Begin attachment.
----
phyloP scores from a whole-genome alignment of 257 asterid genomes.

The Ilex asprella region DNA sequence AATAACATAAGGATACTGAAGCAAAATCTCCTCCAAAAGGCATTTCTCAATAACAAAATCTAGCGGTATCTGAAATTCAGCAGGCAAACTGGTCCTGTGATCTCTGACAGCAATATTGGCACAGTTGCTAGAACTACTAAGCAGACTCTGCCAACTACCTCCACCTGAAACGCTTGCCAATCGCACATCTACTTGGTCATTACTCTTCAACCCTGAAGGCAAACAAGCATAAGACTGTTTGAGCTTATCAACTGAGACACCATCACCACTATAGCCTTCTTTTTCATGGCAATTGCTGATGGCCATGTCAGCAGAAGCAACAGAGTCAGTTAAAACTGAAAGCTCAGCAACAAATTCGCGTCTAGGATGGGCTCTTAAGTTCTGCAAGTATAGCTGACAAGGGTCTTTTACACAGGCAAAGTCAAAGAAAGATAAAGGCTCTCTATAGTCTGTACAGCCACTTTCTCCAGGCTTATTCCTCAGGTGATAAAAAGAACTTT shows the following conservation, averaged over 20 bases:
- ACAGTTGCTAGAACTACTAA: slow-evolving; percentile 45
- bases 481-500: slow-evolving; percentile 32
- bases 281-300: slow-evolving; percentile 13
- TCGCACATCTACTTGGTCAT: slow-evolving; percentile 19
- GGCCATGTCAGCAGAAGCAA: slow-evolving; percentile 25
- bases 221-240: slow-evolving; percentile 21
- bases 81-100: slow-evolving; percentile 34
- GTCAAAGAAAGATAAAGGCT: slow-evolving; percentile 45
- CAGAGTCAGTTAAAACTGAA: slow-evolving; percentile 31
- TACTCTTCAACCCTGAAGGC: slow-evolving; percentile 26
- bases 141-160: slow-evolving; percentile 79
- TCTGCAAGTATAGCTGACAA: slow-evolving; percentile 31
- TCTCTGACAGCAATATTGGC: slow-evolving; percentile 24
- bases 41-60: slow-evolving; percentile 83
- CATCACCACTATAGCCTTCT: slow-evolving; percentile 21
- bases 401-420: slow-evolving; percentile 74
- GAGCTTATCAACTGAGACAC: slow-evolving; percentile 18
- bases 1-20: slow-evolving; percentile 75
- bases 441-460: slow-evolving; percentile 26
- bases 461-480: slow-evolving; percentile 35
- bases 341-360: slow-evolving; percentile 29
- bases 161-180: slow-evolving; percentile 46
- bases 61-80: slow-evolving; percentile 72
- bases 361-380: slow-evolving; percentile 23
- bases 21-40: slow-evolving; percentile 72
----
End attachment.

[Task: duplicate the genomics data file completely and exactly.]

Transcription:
phyloP scores from a whole-genome alignment of 257 asterid genomes.

The Ilex asprella region DNA sequence AATAACATAAGGATACTGAAGCAAAATCTCCTCCAAAAGGCATTTCTCAATAACAAAATCTAGCGGTATCTGAAATTCAGCAGGCAAACTGGTCCTGTGATCTCTGACAGCAATATTGGCACAGTTGCTAGAACTACTAAGCAGACTCTGCCAACTACCTCCACCTGAAACGCTTGCCAATCGCACATCTACTTGGTCATTACTCTTCAACCCTGAAGGCAAACAAGCATAAGACTGTTTGAGCTTATCAACTGAGACACCATCACCACTATAGCCTTCTTTTTCATGGCAATTGCTGATGGCCATGTCAGCAGAAGCAACAGAGTCAGTTAAAACTGAAAGCTCAGCAACAAATTCGCGTCTAGGATGGGCTCTTAAGTTCTGCAAGTATAGCTGACAAGGGTCTTTTACACAGGCAAAGTCAAAGAAAGATAAAGGCTCTCTATAGTCTGTACAGCCACTTTCTCCAGGCTTATTCCTCAGGTGATAAAAAGAACTTT shows the following conservation, averaged over 20 bases:
- ACAGTTGCTAGAACTACTAA: slow-evolving; percentile 45
- bases 481-500: slow-evolving; percentile 32
- bases 281-300: slow-evolving; percentile 13
- TCGCACATCTACTTGGTCAT: slow-evolving; percentile 19
- GGCCATGTCAGCAGAAGCAA: slow-evolving; percentile 25
- bases 221-240: slow-evolving; percentile 21
- bases 81-100: slow-evolving; percentile 34
- GTCAAAGAAAGATAAAGGCT: slow-evolving; percentile 45
- CAGAGTCAGTTAAAACTGAA: slow-evolving; percentile 31
- TACTCTTCAACCCTGAAGGC: slow-evolving; percentile 26
- bases 141-160: slow-evolving; percentile 79
- TCTGCAAGTATAGCTGACAA: slow-evolving; percentile 31
- TCTCTGACAGCAATATTGGC: slow-evolving; percentile 24
- bases 41-60: slow-evolving; percentile 83
- CATCACCACTATAGCCTTCT: slow-evolving; percentile 21
- bases 401-420: slow-evolving; percentile 74
- GAGCTTATCAACTGAGACAC: slow-evolving; percentile 18
- bases 1-20: slow-evolving; percentile 75
- bases 441-460: slow-evolving; percentile 26
- bases 461-480: slow-evolving; percentile 35
- bases 341-360: slow-evolving; percentile 29
- bases 161-180: slow-evolving; percentile 46
- bases 61-80: slow-evolving; percentile 72
- bases 361-380: slow-evolving; percentile 23
- bases 21-40: slow-evolving; percentile 72